In that sense, the Yo-Kai ramen machine is riding a growing wave of companies that are applying automation to other popular dishes, although not necessarily to be sold out of a vending machine. For example, San Francisco-based Momentum Machines has produced an automatic cheeseburger maker that can churn out 360 sandwiches per hour. A recent National Restaurant Association Show also featured similar bots designed to produce sushi, french fries and salads. In Mountain View, Zume Pizza has an assembly line of robots designed to make a margarita pie just as good as a human chef.
Like Yo-Kai, these companies are convinced that labor demands will require the food industry to adopt automation. Lin is secretive about exactly how his machine works, declining to let a Voice reporter take a peek inside. Most ingredients are prepared off-site and flash frozen, he said. When a customer makes an order, the machine quickly heats up the broth and cooks the rest of the meal.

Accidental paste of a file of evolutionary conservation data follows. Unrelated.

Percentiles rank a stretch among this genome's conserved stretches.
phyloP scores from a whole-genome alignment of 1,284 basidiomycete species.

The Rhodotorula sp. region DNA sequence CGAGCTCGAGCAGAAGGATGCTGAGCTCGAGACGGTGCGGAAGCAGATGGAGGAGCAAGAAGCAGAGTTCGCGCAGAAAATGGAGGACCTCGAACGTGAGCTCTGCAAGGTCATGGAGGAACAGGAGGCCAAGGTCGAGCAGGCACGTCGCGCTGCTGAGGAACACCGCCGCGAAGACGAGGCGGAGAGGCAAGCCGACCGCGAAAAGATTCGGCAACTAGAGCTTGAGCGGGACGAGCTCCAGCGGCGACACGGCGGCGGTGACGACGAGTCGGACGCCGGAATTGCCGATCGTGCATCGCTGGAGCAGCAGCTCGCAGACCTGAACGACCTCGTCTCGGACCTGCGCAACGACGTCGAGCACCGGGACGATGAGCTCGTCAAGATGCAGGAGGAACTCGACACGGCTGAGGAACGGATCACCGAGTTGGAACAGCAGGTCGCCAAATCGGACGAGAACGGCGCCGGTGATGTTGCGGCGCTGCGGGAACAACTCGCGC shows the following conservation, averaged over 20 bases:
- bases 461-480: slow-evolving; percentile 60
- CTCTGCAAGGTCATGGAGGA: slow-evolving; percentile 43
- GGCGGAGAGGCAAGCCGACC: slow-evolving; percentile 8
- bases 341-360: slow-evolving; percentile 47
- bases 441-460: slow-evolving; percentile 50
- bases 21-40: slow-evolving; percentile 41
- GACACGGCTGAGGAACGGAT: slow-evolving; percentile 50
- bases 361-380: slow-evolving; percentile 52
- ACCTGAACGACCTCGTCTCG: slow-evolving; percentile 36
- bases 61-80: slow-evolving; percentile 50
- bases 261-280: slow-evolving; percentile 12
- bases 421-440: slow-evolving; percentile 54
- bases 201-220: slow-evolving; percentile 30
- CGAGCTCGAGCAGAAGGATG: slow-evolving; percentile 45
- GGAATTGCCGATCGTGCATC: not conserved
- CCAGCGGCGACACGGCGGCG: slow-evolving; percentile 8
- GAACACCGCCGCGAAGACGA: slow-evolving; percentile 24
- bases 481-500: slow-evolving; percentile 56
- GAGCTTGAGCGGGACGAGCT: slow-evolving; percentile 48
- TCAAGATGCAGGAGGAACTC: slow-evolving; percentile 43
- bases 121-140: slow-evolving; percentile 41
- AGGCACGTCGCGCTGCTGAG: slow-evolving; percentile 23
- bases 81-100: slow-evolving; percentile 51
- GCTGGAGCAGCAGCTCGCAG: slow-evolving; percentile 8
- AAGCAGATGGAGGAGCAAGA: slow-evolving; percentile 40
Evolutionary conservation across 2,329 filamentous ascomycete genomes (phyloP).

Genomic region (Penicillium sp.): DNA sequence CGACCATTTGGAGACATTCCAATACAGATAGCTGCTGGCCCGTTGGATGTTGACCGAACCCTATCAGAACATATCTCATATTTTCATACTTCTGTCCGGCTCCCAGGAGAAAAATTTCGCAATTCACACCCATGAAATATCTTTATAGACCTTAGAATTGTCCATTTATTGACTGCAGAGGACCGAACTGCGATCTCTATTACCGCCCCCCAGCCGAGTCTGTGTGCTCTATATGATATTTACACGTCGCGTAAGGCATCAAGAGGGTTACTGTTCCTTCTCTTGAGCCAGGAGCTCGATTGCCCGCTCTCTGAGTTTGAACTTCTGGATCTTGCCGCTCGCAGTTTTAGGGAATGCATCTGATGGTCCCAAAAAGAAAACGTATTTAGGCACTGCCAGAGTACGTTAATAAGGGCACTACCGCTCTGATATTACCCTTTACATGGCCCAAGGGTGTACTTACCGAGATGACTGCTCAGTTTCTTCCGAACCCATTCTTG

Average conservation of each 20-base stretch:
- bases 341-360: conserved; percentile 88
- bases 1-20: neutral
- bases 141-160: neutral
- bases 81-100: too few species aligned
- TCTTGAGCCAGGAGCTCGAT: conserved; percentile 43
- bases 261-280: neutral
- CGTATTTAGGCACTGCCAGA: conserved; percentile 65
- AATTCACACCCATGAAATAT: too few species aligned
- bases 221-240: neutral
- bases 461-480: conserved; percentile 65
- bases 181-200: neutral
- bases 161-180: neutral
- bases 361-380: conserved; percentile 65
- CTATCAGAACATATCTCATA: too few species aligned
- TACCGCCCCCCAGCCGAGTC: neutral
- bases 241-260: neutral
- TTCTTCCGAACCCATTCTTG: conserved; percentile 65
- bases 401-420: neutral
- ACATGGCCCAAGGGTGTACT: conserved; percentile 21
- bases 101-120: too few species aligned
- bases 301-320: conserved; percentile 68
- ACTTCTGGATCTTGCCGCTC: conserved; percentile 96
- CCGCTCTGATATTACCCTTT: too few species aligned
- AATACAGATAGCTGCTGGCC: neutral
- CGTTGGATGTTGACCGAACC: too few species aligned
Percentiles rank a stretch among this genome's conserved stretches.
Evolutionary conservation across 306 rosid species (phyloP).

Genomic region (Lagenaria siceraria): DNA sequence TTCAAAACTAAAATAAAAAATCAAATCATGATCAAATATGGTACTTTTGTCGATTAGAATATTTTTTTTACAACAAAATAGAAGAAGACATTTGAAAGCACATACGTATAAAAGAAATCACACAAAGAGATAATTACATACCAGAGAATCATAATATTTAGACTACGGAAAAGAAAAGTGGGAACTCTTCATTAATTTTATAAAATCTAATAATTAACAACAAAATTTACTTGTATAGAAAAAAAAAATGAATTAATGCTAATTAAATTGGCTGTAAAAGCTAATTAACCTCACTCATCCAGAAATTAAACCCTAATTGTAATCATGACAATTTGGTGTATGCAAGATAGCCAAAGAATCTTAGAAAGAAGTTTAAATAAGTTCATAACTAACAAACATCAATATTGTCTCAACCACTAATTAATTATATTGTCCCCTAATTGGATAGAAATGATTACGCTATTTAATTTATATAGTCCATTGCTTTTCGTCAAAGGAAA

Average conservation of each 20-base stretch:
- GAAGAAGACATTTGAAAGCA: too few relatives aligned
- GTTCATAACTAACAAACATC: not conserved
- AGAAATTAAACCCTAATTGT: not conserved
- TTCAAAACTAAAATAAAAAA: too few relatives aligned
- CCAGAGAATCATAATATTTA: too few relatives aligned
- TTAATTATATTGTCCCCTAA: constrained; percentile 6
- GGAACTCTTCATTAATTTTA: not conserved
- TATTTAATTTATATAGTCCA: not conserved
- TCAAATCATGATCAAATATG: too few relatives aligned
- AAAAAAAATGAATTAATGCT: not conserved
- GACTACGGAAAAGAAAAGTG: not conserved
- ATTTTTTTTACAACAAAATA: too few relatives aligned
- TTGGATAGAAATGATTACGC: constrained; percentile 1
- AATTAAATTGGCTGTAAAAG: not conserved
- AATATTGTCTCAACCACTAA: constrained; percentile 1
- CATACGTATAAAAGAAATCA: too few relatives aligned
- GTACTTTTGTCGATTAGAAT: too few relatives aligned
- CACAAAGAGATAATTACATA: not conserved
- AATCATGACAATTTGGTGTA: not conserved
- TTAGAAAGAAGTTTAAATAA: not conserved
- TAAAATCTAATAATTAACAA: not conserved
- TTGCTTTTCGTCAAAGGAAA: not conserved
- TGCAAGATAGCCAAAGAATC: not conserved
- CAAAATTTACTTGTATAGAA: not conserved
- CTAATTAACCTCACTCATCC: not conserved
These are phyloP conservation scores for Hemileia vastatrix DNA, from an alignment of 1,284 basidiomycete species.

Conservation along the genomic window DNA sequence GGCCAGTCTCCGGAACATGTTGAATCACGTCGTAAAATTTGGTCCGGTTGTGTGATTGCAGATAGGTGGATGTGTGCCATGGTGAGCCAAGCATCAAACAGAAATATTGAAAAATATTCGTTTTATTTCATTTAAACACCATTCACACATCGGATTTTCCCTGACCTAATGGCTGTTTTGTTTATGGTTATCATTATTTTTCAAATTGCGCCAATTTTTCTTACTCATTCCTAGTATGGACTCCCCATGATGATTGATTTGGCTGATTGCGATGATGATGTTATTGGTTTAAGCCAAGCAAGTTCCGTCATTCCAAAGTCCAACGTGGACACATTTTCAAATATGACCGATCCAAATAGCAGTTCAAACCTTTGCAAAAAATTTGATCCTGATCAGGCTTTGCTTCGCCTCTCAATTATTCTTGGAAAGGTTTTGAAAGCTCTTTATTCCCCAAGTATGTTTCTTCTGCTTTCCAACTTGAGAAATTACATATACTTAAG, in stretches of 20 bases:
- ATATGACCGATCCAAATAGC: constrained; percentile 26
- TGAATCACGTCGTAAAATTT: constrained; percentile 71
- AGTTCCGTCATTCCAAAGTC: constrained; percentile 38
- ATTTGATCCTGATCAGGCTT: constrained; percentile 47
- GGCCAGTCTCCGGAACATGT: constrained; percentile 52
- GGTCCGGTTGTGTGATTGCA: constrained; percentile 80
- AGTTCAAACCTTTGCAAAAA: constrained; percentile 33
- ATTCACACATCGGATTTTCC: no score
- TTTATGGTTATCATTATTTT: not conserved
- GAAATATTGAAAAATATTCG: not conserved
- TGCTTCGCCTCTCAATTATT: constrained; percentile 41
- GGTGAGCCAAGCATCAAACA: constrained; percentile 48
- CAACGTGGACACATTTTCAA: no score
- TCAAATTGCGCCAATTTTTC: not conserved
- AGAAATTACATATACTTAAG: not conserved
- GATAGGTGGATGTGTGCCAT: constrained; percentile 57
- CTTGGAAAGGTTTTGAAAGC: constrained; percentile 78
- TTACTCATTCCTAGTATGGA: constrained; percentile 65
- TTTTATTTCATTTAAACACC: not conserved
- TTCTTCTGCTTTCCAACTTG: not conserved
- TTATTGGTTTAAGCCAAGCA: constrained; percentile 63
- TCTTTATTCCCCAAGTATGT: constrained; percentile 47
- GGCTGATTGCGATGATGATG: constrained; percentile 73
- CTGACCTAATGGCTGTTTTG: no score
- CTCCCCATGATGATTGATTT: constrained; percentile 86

Yo-Kai operates by charging companies $250 a month to maintain a ramen machine on site, and also keeps the revenues from its food sales. Lin's company has been financed primarily by friends and family, but he expects it will soon begin taking in formal venture capital. Eyeing the future, he said he expected to someday have self-driving ramen food trucks and artificial intelligence algorithms to predict demand patterns.
"We're not a restaurant company, we're more of an internet of things company," he said.
Just a few blocks from the Pure Storage headquarters and its Yo-Kai ramen-maker, the traditional sit-down noodle shop Ramen Izakaya Yu-Gen was preparing for the dinner rush. Owner Kotaro Komori said he had heard about the new ramen vending machine, but he still didn't have a chance to try it out.
He had plenty of questions: How did they avoid overcooking their noodles? Did every bowl taste exactly the same?
But his biggest question was what the big appeal is for customers. If it's a matter of convenience, his restaurant can make a bowl of ramen in two minutes, he said.
"(I thought that) customers attach special importance to the ambiance of a restaurant," he said. "If a customer just wants to eat a quick ramen bowl, there's some good Cup Noodles at the Japanese stores."